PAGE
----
Invitation to Trust:

How much do you invite the trust of others by being consistent, true to your word and reliable? Or are you a person who regularly changes opinion just to be liked by those around you, or maybe you regularly fail to keep promises and say things you don’t really mean?

4. Relationship management:

Trust:

It is not good to totally trust all people all of the time, as this may lead to disappointment and allow others to take advantage of you. At the same time, the world would be a very lonely and negative place if you are always suspicious and never trust anyone in any situation.

Emotionally intelligent trust lies somewhere in the middle, being carefully trusting of people, and remembering when it may be wise to keep things to yourself until that trust has been earned.

Balanced Outlook:

Do you have a tendency to be pessimistic, focusing on what’s wrong with things and highlighting problems rather than solutions? (‘It’s too hot today’, ‘It’s too cold for me’, ‘I don’t like this flavour’, ‘We should have gone to Spain instead.’)

Do you always assume everything will be fine without taking the necessary action to make sure it is? Do you set unrealistic goals that you regularly fail to achieve?

Having a balanced outlook is about generally keeping a positive attitude about things but also being realistic and objective about the likelihood of things succeeding and turning out the way you want.

Emotional Expression and Control:

You will experience hundreds of different emotions every day. Emotions can change very quickly – one moment you may be feeling relaxed and happy, the next you might be angry because somebody drove into the back of your car.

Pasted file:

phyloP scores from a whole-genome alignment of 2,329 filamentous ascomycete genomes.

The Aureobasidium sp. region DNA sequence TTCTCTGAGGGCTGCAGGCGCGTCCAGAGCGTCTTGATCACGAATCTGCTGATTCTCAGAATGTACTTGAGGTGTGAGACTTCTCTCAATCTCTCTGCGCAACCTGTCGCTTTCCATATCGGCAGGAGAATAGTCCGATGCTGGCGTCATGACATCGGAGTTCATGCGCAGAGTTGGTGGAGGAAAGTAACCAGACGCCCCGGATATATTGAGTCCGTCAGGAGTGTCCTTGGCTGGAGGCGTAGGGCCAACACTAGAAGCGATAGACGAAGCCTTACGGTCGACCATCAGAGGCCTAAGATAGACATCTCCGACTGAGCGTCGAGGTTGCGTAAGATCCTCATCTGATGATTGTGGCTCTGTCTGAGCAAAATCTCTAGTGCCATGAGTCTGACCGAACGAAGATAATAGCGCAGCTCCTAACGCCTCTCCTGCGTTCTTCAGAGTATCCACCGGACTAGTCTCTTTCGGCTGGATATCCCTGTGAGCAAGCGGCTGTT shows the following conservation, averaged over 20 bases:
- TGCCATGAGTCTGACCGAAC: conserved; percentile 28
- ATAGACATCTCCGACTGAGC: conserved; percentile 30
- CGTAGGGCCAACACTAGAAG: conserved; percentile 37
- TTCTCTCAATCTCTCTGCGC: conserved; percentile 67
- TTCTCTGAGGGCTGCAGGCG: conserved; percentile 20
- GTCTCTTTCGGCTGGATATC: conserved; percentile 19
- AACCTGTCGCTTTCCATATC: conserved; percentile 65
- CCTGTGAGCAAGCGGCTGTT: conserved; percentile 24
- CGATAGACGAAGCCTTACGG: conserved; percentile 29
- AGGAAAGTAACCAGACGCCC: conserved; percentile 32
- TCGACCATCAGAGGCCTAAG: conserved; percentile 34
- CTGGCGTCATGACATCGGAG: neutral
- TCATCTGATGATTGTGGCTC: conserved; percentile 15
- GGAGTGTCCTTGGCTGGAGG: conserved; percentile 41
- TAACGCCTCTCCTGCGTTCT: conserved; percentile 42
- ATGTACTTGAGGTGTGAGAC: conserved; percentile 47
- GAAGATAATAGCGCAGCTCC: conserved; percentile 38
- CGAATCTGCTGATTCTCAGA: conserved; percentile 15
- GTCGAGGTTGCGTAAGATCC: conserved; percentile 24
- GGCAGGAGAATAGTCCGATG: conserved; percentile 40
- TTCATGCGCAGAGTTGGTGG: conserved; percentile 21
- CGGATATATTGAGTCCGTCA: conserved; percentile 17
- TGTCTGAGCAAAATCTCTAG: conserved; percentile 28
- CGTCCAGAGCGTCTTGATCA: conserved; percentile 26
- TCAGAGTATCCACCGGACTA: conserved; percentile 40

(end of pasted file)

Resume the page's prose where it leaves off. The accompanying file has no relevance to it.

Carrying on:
Do you bottle up your emotions during the day, believing it is not appropriate or right to show how you are feeling? Do you have no control filter at all, always allowing your emotions to burst out into your behaviour, however inappropriate it may be?

Emotional expression and control is about choosing when to allow your emotions to show, feeling free to express your emotions, but also having enough control to select when and how you do this.

Conflict Handling:

Conflict is a fact of life. Every day you will experience conflicts, whether they are small things (‘I want to share a bottle of red wine but my friend wants a bottle of white’) or more important things (‘I want to move to Spain but my husband wants to stay in the UK’)

Do you regularly shy away from conflict, feeling uncomfortable and believing that all conflict is bad? Do you use humour or other avoidance techniques to prevent direct discussion about disagreements?

Do you view conflict as a battle, where there is a winner and a loser and you want to be the winner? Do you often find yourself shouting, interrupting and not listening to others, determined to have things your way?

Both of these extremes (passive and aggressive) are ineffective ways of managing conflict. A healthy balance between these two approaches is being assertive; standing up for your own wants and needs while at the same time being prepared to listen to, understand and compromise with others.

Interdependence:

Do you depend too much on others, worried about how successful you would be on your own? Do you link your own identity too much with those around you, finding false security in the fact you have successful friends or are married to a great partner?

Do you believe that the only way to get something done properly is to do it yourself? Do you think working with others holds you back and that you are much better off doing things on your own?

Interdependence is about having healthy attitudes about working with others. While recognizing that you can be successful on your own, it is about truly believing that cooperating with others will lead to something more productive (having a 1+1 = 3 philosophy).


Source: Emotional Intelligence Coaching: Improving Performance for Leaders, Coaches and the Individual (2011) by Steve Neale, Lisa Spencer-Arnell, Liz Wilson